Black swift

Jasper National Park

Quick facts

Eats flying insects
Lays only one egg per year
Nests on cliffs near waterfalls
Winters in South America, where they remain in flight - they don’t even land to sleep!
SARA status: Endangered (2019)

Black swifts (Cypseloides niger) are recognized by their black feathers, streamlined bodies and long, curved and pointed wings. Black swifts spend a lot of time at high altitudes and in hard-to-reach places.

Sometimes they fly so high that they cannot be seen with the naked eye. They return to roost at night in nests built on cliff walls, usually in the shade of a deep canyon with a waterfall nearby. Each year, they lay a single egg in a mossy nest in shallow pockets or ledges along cliff walls.

Where they live

Black swifts travel thousands of kilometres each year, flying from summer breeding grounds in North America to wintering grounds in Central or South America.

About 80% of the North American population of black swifts are found in British Columbia, and a very small portion in Alberta. They may be seen alone or in small flocks, flying in and out of canyons or foraging high above for flying insects.

Black swifts are a rare sight in Jasper National Park. Waterfalls and deep canyons such as Athabasca Falls and Maligne Canyon are the best places to look for them. Head to Maligne Canyon and look for a black swift information panel just upstream of Third Bridge.

Why they are at risk

Migratory birds that eat flying insects have significantly declined around the world since the 1970s. The cause of this decline is likely the combined effects of many factors, including declining insect populations, habitat loss, and climate change.

Flying insect declines

The global decline in flying insects is not well understood. Some possible reasons include: 1) the use of pesticides – which are chemicals used to control weeds, insects and fungus, 2) methods used to boost agricultural production that affect soil and water sources, 3) extreme weather events, 4) destruction of wetlands and 5) the warming climate. Less bugs means less food for migratory birds.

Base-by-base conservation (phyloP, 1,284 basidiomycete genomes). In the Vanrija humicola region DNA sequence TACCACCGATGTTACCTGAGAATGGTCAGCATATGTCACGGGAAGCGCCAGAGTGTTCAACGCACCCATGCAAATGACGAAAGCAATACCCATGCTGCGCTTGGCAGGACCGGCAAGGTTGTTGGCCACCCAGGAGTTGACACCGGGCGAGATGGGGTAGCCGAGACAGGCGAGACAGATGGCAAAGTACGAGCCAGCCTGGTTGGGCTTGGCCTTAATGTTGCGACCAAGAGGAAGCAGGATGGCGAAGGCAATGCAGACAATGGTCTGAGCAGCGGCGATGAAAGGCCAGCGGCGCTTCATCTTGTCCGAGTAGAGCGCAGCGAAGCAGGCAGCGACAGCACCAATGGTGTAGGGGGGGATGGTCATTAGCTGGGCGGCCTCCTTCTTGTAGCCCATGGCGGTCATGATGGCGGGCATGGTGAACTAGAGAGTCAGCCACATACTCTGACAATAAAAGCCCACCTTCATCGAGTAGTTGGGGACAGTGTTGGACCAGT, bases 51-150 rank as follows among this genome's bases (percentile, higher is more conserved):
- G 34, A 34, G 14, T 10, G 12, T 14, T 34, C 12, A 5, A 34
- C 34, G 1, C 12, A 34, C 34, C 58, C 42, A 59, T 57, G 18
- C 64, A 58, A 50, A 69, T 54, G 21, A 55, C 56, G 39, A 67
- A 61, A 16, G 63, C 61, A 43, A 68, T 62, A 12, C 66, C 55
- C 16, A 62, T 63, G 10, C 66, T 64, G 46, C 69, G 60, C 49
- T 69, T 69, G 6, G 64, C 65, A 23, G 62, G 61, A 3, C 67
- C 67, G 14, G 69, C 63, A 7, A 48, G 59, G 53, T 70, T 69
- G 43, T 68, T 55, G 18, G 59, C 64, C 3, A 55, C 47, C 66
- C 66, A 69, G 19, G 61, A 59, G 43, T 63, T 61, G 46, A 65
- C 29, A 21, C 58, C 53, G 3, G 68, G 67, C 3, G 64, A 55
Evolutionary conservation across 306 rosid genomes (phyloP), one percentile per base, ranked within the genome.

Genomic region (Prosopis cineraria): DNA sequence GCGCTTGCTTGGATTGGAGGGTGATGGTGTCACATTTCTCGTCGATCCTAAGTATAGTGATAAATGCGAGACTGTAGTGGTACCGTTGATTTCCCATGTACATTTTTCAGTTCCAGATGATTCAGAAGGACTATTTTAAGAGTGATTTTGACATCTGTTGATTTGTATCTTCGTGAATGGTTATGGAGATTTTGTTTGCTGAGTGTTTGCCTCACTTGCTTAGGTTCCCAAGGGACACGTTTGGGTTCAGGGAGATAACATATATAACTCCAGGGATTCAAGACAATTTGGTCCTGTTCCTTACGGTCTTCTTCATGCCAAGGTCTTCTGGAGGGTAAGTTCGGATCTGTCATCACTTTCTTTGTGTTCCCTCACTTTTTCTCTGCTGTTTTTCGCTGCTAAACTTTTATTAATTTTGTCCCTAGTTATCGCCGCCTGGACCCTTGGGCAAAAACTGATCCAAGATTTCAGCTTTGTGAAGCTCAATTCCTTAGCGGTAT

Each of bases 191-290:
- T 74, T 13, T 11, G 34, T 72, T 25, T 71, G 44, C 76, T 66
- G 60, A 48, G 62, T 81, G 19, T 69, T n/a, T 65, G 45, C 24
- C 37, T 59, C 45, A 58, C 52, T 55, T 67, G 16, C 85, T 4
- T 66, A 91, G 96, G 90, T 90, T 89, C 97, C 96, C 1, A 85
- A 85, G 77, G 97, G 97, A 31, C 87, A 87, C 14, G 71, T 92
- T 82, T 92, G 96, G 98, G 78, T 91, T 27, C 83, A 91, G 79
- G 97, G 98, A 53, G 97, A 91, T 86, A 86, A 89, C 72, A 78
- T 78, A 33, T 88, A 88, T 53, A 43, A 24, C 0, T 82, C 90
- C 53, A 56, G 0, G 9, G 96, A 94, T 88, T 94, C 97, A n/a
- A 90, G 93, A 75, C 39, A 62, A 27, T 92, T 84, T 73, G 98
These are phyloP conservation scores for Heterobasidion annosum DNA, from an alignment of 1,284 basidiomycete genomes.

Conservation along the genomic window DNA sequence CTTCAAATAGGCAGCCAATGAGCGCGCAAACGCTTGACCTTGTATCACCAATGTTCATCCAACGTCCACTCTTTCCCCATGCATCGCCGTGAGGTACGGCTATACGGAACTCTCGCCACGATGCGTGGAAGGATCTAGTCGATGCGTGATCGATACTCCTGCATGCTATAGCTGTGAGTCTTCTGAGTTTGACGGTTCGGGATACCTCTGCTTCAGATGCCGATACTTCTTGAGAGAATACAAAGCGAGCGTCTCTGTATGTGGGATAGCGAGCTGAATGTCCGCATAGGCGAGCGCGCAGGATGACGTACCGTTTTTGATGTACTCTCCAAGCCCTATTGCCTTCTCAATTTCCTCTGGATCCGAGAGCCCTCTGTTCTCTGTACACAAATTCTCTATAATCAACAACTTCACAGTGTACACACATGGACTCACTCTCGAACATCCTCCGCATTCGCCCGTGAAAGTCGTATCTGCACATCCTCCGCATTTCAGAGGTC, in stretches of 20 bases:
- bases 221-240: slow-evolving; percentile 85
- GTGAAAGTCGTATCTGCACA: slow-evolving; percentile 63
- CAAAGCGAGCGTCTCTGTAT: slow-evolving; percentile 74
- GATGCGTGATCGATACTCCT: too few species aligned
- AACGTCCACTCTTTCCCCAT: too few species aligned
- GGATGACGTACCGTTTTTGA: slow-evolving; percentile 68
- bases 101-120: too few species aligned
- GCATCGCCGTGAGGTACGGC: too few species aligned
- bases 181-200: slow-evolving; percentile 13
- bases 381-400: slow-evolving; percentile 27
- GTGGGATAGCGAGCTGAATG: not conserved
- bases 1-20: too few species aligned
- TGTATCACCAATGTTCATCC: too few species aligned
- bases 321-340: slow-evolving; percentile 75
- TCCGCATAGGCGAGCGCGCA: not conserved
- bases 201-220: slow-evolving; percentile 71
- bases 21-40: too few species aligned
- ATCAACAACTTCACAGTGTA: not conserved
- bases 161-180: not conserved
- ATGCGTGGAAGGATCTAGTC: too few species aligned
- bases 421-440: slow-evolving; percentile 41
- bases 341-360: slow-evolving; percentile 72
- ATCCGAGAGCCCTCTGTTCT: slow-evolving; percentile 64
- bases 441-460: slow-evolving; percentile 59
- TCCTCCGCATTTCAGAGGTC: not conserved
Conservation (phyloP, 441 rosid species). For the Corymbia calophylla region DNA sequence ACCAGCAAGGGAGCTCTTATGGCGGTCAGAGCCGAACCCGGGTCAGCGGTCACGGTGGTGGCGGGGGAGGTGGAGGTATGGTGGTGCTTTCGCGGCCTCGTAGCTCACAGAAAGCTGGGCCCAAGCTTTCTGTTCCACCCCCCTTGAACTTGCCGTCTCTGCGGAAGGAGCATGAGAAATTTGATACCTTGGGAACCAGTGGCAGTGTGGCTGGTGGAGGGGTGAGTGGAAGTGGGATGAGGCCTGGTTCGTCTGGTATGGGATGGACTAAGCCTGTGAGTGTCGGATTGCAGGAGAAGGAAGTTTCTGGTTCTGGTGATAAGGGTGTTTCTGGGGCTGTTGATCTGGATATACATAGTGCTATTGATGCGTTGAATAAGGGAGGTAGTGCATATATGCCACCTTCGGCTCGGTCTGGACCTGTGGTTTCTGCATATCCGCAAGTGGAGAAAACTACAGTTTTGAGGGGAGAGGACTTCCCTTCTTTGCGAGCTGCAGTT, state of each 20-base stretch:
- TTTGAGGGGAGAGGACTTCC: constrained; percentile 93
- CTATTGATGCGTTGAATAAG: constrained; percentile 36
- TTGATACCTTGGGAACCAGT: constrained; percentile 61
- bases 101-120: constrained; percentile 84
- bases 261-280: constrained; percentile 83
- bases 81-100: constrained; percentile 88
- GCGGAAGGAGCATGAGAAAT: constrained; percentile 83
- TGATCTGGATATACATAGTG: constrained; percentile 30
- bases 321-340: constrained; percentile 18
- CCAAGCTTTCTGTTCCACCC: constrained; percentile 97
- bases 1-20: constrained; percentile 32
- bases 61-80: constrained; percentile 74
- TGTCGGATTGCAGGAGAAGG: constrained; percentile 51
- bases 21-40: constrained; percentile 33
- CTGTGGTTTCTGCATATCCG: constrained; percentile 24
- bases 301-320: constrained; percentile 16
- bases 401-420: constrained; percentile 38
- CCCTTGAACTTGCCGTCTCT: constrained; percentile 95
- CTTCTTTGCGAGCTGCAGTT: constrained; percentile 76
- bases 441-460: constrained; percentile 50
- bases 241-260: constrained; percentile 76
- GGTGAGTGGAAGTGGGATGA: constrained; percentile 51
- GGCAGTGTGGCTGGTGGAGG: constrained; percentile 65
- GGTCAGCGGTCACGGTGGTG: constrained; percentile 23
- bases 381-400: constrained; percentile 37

Climate change

Climate change may affect the black swift, its habitat and its migration routes in many ways. Changes to the patterns and severity of extreme weather events like fires, droughts and hurricanes all have the potential to impact the black swift and the availability of its insect prey.

Climate change is also shrinking glaciers and decreasing snowpack levels. This is likely to reduce stream flow in many locations, causing nesting sites in canyons and waterfalls to dry out.

Human development and activity

Habitat loss due to intensive agriculture and deforestation is affecting the black swift’s wintering grounds in South America.

How we are helping

Protecting nesting sites

Known nesting sites such as Athabasca Falls, Maligne Canyon, Two Valley Canyon and Pleckaitis Canyon are closed during nesting season. The closures prohibit climbing and rappelling in these canyons from the end of May to the end of September.


We are identifying waterfalls in Jasper National Park that are suitable black swift nesting sites to help us decide where to perform surveys.

We observe birds leaving and returning to their nests at sunrise and sunset. We use thermal cameras during visual surveys to confirm sightings.

We monitor the bird sighting database at Share your sightings to contribute to this citizen science project.

Jasper National Park biologists survey canyons to look for black swift nests. This is one case where drones can be used safely by Parks Canada staff to research and monitor a species at risk.

How you can help

Do not climb or rappel in canyons that are closed to minimize disturbance to black swifts and to protect their habitat. For more information about closures, visit

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